The key takeaway is simple; there is no business without demand. Businesses that don’t fully comprehend the role demand forecasting plays in strategic decisions either declare bankruptcy or halt expansion.
Spend less money and keep an optimal level of inventory on hand. Data Pilot builds predictive models that help you fine-tune your supply chain by forecasting growth, reducing uncertainty, and preventing volatility. Now is the time to bid farewell to those late-night sittings where you manually update data in excel sheets and wonder where all your money and consumers went.
Leverage data-driven insights with Data Pilot to kickstart your business success. Real-time customizable inventory analytics awaits you!
Predictive analytics is the process of making predictions about future business outcomes using historical data, machine learning, artificial intelligence, and statistical modeling. Businesses employ data-driven techniques to forecast inventory, manage resources, improve efficiency, increase revenue, optimize performance and productivity, and take appropriate action when needed.
Data-driven processes combined with business intelligence lead to reliable and actionable insights. Brands can benefit from predictive analytics in many ways, such as:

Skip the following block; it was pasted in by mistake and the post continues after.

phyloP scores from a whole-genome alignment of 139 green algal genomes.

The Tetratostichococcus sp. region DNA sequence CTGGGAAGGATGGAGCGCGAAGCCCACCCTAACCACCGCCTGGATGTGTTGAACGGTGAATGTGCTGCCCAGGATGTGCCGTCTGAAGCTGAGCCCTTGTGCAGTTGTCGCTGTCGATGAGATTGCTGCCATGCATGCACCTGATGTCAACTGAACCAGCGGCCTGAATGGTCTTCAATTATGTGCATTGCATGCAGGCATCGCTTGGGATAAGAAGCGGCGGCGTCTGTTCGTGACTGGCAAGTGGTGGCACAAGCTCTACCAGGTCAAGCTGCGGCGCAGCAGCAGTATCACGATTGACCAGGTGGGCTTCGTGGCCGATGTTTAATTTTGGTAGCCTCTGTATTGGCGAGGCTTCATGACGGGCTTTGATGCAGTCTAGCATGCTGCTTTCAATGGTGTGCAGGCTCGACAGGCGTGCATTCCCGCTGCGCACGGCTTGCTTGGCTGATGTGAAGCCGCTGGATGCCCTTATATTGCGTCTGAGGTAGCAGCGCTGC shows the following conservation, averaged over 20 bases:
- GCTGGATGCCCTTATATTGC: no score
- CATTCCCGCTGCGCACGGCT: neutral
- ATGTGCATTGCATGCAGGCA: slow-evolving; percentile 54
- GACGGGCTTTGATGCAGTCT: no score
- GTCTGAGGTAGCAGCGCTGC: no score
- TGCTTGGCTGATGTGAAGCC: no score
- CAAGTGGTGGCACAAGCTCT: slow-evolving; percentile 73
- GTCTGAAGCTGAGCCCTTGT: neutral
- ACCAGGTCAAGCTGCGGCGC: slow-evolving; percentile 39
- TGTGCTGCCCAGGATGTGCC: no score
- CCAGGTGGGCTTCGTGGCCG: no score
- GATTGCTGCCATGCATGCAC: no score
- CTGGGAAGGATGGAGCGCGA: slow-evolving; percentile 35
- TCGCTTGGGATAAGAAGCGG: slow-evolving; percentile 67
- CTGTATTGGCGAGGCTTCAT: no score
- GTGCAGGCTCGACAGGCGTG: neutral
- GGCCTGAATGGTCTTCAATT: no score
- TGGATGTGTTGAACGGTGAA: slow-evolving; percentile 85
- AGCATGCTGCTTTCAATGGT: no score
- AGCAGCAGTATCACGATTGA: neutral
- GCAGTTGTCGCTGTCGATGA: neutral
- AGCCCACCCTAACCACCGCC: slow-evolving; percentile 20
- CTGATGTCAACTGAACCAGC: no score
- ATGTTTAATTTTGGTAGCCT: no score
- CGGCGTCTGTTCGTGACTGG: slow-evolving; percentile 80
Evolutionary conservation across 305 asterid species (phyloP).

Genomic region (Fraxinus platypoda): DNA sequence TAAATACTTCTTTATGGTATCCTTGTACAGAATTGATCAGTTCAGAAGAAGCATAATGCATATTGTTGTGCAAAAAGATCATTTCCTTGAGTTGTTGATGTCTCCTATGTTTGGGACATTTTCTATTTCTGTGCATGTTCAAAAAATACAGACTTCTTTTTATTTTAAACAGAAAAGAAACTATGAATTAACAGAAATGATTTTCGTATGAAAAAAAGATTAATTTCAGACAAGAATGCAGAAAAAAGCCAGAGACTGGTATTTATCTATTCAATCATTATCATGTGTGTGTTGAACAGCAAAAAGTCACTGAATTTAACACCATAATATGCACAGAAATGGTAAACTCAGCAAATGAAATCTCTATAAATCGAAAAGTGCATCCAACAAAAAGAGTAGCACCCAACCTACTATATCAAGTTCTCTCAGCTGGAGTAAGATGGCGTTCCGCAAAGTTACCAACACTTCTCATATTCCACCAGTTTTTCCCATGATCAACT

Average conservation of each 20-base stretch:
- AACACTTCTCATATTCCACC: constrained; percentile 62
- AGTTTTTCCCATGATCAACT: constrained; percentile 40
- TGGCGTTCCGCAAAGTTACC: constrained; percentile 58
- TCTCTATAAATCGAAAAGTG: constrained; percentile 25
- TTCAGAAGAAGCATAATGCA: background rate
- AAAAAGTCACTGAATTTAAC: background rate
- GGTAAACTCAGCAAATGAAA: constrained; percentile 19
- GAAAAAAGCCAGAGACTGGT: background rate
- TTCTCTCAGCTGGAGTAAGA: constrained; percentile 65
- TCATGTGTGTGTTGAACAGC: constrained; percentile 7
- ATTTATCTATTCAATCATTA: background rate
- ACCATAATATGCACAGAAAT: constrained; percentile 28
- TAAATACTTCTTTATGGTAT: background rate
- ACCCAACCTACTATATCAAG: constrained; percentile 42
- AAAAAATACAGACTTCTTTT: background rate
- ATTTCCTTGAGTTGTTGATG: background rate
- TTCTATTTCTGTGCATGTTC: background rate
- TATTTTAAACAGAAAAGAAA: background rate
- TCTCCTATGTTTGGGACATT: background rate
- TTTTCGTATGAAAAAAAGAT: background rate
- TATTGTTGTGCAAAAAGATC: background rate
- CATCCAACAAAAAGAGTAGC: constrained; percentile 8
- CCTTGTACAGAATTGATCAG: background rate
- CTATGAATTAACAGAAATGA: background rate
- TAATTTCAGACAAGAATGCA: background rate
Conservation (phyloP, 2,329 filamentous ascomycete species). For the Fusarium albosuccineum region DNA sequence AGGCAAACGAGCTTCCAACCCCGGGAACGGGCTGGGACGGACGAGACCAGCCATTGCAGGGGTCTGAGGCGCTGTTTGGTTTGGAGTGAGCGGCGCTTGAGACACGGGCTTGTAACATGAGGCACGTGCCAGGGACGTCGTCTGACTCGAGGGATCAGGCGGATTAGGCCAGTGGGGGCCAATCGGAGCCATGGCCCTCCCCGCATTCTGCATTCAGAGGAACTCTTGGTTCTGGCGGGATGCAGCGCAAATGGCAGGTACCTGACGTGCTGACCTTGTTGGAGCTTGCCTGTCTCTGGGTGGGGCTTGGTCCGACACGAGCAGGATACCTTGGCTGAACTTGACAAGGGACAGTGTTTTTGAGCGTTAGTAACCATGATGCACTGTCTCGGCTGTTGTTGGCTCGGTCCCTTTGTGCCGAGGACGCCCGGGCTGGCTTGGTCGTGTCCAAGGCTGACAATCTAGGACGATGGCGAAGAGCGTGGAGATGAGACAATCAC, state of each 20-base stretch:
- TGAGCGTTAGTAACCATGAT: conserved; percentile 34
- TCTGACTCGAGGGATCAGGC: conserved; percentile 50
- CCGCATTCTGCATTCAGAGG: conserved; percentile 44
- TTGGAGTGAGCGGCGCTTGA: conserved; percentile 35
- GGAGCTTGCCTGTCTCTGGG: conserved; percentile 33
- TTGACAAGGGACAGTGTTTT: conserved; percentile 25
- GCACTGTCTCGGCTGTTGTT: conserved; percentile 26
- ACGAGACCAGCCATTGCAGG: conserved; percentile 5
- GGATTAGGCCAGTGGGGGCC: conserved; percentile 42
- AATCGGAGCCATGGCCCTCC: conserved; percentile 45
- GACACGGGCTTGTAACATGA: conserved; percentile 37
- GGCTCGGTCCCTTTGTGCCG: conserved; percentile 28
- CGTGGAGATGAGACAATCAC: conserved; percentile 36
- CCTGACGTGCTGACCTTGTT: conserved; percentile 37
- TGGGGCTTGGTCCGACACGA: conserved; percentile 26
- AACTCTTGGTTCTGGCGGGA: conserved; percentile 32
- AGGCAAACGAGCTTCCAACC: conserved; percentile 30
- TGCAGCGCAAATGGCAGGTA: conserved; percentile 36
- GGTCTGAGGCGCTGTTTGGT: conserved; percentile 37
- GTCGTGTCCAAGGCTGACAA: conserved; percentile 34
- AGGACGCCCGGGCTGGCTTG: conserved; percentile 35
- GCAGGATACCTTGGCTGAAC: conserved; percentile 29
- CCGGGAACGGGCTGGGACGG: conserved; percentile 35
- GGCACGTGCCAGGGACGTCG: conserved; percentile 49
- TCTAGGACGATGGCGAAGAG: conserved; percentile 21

Stocking inventory can be expensive, and stock outs can be detrimental. Brands can leverage predictive analytics to prioritize stock based on demand and profitability by adjusting pricing and offering discounts and promotions to different targeted consumers.
By using IoT in combination with predictive analytics, businesses can plan expenses ahead of time to prevent unnecessary maintenance costs, including reduced waste from damaged items from suppliers. Businesses can then increase downtime and extend the lifetime value of their assets.
Retailers can identify customers that spend the most and target them through proper marketing strategies to increase their profits. By configuring suggestive selling based on best-selling items, excess stock, and buyer trends, brands can target the right audience and improve customer segmentation.
By aggregating data from omnichannel commerce using predictive analytics, brands can forecast consumer behavior, anticipate market trends, optimize business processes, and predict periods in which stock outs are most likely to occur.
It can help them take preventative measures to improve overall supply chain management. We will review the use cases and examples of predictive analytics case studies in retail and e-commerce: